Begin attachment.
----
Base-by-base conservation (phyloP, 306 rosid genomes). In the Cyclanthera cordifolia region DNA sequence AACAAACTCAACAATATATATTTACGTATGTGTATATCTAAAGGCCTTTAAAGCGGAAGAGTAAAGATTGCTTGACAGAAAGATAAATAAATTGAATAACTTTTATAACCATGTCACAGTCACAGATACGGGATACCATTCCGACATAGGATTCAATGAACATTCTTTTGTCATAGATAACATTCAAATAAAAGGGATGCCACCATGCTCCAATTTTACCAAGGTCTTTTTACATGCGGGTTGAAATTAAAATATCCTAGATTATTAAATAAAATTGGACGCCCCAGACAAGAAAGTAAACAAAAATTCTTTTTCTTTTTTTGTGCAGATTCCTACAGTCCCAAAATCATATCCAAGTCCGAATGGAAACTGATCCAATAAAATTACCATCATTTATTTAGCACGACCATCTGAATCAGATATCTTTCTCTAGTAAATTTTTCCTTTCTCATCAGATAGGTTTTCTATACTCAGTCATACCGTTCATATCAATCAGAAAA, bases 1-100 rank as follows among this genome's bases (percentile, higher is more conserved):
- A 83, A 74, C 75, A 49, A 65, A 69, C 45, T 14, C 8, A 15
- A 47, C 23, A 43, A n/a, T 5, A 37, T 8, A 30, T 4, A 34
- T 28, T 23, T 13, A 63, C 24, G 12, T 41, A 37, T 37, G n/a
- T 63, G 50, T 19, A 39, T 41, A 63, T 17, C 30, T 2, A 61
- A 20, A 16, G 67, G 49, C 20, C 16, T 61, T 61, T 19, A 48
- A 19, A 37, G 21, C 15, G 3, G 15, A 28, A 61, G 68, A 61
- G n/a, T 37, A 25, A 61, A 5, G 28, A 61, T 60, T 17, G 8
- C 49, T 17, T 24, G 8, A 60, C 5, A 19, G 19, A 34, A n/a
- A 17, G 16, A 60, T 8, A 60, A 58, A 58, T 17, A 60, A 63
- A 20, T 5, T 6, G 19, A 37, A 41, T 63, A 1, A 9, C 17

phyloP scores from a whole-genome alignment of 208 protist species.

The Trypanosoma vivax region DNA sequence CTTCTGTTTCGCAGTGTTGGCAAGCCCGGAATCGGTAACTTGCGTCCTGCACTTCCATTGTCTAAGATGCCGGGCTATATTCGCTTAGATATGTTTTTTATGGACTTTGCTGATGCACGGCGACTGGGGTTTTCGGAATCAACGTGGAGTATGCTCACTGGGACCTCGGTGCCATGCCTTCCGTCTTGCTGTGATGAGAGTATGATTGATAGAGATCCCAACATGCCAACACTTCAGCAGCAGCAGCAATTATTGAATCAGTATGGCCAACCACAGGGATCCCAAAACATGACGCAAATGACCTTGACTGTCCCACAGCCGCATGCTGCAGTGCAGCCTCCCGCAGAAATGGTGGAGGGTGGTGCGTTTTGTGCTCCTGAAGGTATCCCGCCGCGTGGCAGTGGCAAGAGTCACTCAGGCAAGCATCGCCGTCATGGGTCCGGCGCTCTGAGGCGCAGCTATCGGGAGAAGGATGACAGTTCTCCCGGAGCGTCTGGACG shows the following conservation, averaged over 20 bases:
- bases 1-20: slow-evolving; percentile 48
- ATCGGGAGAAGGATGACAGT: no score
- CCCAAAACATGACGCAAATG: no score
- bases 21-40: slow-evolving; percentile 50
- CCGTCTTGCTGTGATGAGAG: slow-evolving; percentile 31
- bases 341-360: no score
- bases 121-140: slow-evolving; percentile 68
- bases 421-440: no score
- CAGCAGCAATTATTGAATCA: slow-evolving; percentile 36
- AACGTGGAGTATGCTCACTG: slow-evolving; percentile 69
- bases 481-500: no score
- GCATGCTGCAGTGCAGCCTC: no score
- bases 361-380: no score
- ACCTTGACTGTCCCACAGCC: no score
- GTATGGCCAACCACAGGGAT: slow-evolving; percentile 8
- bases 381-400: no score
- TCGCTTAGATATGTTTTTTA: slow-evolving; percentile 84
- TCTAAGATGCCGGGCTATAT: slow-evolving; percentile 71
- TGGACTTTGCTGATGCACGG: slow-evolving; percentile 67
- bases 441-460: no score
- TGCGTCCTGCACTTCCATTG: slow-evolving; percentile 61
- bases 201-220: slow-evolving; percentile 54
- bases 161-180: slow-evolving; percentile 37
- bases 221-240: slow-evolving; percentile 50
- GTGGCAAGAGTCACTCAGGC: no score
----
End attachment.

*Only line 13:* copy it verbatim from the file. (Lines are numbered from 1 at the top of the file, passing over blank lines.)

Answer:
The Trypanosoma vivax region DNA sequence CTTCTGTTTCGCAGTGTTGGCAAGCCCGGAATCGGTAACTTGCGTCCTGCACTTCCATTGTCTAAGATGCCGGGCTATATTCGCTTAGATATGTTTTTTATGGACTTTGCTGATGCACGGCGACTGGGGTTTTCGGAATCAACGTGGAGTATGCTCACTGGGACCTCGGTGCCATGCCTTCCGTCTTGCTGTGATGAGAGTATGATTGATAGAGATCCCAACATGCCAACACTTCAGCAGCAGCAGCAATTATTGAATCAGTATGGCCAACCACAGGGATCCCAAAACATGACGCAAATGACCTTGACTGTCCCACAGCCGCATGCTGCAGTGCAGCCTCCCGCAGAAATGGTGGAGGGTGGTGCGTTTTGTGCTCCTGAAGGTATCCCGCCGCGTGGCAGTGGCAAGAGTCACTCAGGCAAGCATCGCCGTCATGGGTCCGGCGCTCTGAGGCGCAGCTATCGGGAGAAGGATGACAGTTCTCCCGGAGCGTCTGGACG shows the following conservation, averaged over 20 bases: